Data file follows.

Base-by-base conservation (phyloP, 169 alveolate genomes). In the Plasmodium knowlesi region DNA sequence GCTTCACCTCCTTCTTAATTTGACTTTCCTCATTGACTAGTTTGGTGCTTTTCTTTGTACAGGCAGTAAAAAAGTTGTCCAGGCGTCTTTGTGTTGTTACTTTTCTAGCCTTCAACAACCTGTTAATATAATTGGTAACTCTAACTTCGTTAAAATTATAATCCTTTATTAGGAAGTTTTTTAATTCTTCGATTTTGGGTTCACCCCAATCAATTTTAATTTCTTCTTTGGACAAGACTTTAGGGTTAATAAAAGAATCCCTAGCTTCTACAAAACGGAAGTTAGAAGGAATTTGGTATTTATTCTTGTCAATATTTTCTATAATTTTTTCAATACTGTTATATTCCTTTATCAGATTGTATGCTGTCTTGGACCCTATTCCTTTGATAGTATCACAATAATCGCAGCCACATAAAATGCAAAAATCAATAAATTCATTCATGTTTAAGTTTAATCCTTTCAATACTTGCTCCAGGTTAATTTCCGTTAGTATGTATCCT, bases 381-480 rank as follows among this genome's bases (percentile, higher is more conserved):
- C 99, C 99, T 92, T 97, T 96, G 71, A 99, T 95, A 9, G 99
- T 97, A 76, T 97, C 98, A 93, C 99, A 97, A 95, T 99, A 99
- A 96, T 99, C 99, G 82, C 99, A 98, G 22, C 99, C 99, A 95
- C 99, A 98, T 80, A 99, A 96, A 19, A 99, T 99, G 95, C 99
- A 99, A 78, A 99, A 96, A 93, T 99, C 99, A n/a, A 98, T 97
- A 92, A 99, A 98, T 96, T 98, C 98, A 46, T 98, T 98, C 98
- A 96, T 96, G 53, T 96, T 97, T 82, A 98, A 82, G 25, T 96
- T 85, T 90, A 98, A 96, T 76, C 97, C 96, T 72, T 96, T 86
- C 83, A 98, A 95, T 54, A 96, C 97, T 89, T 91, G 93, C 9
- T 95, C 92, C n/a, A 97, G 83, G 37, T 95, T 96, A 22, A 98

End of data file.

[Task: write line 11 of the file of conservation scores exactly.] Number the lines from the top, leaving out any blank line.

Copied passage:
- T 95, C 92, C n/a, A 97, G 83, G 37, T 95, T 96, A 22, A 98